The really fun part about temp work in particular is that it doesn’t have to hold up for more than one viewing. Test audiences won’t be able to rewind or see it again so you don’t have to spend time on all those little fixes and details that usually take up the most time.

Does software affect your VFX planning? How do you decide what shots might be completed practically vs 2D or CGI? My policy on my first two movies was to only do shots that I knew how to do myself. I have videos on my YouTube channel going through some of the “homemade” shots in those movies. It felt good to really have a handle on exactly what the shots were and how to do them.

On Shazam, there were so many VFX shots and of such complexity that I had to admit that a lot of these things I wouldn’t know how to do or be able to do myself. I had to trust the VFX supervisor and ask what elements they needed me to shoot. But the best is definitely when I have a full handle on exactly how the shot is being made and with what software. That’s my goal. I like to try and keep things as practical as possible. I find that a combination of practical and CGI works best because then you at least have some real things in the shot that the CGI can be matched to. There are fully CGI shots in Shazam. One that I think holds up quite well for a CGI shot is Darla running up the ferris wheel. Except for the very start with the two people being picked up, there is nothing real in that shot. I’m sure people figure that the characters are fake but everything else is too.

How do you choose visual effects supervisors or which VFX vendors will work on your films? For VFX supervisors it’s just about looking at the credits and if they seem like a good person. Then I put my trust in them when it comes to vendors. At this point, though I’ve worked with a few vendors and have some favorites I’d love to work more with.

You recently shared a video detailing your process for creating animatics with Blender. When working on larger projects, does the studio want to see pre-vis renders? Have you worked with any of the pre-vis companies in Hollywood? Yeah, you have to do lots of pre-vis on a movie like Shazam. The way I’m working currently on Shazam 2 is I’ll do animatics in Blender for certain scenes but then a pre-vis company makes them better. My animatics are like the basic coverage. These are shots that I definitely want but then we’ll have to add more shots. My animatics are also quite simplified. Like I recently did this scene with some destruction in it and my version is really simple but it gives the basic idea and then the pre-vis team can make it proper. Currently, I’m working with Third Floor but the first Shazam was Proof.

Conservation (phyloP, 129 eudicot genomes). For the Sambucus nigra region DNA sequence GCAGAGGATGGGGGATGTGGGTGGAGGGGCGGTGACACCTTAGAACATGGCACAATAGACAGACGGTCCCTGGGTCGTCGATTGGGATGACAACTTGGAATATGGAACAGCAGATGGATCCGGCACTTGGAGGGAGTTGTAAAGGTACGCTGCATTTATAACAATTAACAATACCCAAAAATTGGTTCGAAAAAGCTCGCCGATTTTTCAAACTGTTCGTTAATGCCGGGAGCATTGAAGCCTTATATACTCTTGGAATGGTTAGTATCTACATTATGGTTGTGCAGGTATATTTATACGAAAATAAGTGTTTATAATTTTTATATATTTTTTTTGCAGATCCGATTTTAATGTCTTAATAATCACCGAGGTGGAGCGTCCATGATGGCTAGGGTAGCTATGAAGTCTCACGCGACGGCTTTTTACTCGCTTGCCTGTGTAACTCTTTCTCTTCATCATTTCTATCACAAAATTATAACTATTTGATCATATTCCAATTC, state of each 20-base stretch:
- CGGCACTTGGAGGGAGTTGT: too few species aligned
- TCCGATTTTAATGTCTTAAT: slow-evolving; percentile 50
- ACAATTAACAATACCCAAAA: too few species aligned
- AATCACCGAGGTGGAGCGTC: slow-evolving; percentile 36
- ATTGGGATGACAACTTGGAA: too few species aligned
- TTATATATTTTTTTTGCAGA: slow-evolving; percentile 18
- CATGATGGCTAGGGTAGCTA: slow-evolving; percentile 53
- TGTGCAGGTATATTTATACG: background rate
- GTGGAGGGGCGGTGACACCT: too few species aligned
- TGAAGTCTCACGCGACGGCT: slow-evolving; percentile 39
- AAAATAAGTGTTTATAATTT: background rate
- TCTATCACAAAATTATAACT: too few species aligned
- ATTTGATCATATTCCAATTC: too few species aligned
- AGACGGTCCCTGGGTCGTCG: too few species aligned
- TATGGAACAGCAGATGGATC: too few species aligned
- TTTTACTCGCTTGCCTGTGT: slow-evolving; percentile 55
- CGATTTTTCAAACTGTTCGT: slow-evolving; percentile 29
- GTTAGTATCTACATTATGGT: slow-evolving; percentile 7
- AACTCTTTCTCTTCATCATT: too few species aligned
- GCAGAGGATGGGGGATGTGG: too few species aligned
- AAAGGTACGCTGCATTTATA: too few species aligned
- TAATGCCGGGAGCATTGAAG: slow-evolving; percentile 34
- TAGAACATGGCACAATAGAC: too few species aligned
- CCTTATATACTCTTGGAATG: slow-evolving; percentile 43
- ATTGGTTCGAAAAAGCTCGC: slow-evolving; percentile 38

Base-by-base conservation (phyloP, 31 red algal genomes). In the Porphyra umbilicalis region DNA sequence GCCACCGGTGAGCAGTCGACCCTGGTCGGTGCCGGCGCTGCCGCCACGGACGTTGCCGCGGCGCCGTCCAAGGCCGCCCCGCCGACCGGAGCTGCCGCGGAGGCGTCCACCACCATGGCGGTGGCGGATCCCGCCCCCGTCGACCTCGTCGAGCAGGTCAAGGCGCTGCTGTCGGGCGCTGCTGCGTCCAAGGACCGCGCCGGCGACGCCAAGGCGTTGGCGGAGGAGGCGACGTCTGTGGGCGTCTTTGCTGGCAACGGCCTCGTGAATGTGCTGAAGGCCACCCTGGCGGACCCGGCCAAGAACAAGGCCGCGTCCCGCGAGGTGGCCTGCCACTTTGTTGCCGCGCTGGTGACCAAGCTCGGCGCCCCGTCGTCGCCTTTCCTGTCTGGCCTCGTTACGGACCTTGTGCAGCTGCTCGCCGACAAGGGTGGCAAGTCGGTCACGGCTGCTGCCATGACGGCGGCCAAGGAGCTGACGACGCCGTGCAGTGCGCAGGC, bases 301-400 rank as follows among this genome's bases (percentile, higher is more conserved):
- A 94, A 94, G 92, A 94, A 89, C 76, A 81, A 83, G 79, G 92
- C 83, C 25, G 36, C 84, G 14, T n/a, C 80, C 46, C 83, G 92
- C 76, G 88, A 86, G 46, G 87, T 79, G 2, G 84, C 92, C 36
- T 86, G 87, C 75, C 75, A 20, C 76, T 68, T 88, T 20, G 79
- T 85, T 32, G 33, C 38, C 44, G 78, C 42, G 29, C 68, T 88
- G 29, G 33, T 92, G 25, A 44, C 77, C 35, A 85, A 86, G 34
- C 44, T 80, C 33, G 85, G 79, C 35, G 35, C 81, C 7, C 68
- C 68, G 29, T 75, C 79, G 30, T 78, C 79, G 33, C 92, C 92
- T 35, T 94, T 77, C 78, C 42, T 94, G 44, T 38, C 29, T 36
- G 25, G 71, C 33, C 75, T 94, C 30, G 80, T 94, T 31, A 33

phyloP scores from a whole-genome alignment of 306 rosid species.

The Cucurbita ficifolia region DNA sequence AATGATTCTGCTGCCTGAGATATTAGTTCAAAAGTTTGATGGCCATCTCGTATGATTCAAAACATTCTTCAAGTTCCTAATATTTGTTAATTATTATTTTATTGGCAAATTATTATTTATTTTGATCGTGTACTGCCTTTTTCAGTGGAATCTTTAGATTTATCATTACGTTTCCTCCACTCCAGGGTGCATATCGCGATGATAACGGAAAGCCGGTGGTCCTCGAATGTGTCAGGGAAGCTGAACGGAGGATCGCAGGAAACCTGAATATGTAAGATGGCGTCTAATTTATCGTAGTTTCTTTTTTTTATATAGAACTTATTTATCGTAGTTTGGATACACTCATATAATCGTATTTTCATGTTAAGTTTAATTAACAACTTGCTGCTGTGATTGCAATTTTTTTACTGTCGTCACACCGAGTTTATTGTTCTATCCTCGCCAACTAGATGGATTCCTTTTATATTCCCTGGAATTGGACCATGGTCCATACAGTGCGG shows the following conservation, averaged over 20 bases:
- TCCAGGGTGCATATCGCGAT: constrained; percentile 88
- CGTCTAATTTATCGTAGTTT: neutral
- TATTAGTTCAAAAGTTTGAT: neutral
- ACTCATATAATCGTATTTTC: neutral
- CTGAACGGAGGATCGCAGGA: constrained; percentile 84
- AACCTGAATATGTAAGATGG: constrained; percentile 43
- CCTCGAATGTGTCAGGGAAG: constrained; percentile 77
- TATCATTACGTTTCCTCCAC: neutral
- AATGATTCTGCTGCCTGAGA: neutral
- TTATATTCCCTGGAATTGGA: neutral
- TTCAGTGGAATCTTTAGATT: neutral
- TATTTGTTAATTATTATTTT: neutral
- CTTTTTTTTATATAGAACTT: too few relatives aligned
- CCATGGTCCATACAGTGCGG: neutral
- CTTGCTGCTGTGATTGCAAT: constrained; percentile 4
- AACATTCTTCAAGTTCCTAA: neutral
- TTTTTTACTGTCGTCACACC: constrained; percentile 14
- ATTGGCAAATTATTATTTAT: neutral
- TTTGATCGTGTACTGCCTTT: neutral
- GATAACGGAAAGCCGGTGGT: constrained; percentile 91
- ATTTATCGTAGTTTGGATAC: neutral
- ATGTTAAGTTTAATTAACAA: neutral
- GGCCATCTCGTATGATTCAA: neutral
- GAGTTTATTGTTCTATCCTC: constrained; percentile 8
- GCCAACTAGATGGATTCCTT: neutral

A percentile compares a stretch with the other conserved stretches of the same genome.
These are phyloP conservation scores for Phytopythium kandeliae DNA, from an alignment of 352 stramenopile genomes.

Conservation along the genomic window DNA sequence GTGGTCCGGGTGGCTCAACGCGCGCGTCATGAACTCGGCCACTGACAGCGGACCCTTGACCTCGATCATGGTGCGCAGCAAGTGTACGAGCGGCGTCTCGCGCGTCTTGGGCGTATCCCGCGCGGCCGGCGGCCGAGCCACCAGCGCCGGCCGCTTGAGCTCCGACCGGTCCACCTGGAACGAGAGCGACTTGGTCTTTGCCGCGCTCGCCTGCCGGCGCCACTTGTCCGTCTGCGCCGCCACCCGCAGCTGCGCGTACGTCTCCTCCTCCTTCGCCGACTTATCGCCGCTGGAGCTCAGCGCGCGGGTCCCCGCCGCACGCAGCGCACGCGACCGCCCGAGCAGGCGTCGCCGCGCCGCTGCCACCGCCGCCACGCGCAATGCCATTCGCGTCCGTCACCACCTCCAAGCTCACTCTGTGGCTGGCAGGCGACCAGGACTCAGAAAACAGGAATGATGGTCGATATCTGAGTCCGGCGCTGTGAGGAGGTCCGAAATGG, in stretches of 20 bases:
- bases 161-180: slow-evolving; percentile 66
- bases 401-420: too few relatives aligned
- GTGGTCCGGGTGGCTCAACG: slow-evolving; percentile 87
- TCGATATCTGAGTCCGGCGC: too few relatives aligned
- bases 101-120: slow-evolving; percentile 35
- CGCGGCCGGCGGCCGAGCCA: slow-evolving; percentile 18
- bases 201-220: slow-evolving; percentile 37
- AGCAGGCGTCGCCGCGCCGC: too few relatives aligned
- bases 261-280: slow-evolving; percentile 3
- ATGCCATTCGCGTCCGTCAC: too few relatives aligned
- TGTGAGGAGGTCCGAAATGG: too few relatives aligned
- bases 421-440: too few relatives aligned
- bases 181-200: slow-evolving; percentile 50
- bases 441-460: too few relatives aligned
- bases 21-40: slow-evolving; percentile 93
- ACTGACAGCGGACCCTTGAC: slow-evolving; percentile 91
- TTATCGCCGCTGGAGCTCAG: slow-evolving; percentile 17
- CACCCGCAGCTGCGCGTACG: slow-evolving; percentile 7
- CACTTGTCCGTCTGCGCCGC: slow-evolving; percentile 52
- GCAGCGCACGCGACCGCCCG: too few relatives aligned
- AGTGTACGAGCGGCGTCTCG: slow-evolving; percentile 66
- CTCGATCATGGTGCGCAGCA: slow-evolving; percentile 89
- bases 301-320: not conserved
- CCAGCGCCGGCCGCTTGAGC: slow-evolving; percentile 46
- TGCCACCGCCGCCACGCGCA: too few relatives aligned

Where do you turn for creative inspiration? Movies are my big passion and what I find most inspiring. Comic books to some extent too. Don Rosa, writer and illustrator, of Scrooge McDuck and Donald Duck comics was a big influence growing up. I learned a lot about storytelling from his comics. Junji Ito, a Japanese horror manga creator, is another one.

What do you do when you start feeling creative burnout? Well if it’s for personal projects I take a break and stay away for a while. That’s the great thing with the no-budget shorts that Lotta and I do together. We make them when we feel like, how we feel like. On bigger projects where I can’t step away, I get depressed instead. But I know it will pass eventually because it always does and you have no choice but to power on.

What career and/or life advice would you give your younger self? Since I ended up where I wanted to be I wouldn’t dare to change anything in my past. I would just tell myself to keep doing what I was doing. The advice I tell others is to keep creating. Not only because you will learn and get better with everything you do but also because you never know what will resonate with others. The Lights Out short film was something Lotta and I made just for fun. We had no thoughts on developing it into a feature but that’s the one that people loved and what started this whole journey.

Do you have any experience or thoughts about Virtual Production techniques and the trend of game engines being adopted by the film community? I haven’t had any experience yet but I find it very exciting. I hate green/bluescreen work both for how boring it is to shoot and how hard it is to make it look right. Hopefully, we’ll end up using it on Shazam 2. The stuff I’ve seen done with it like The Mandalorian looks amazing.

What are your favorite Boris FX tools and why? I’ve only used Mocha Pro, to be honest. I’ll have to look into what else there is.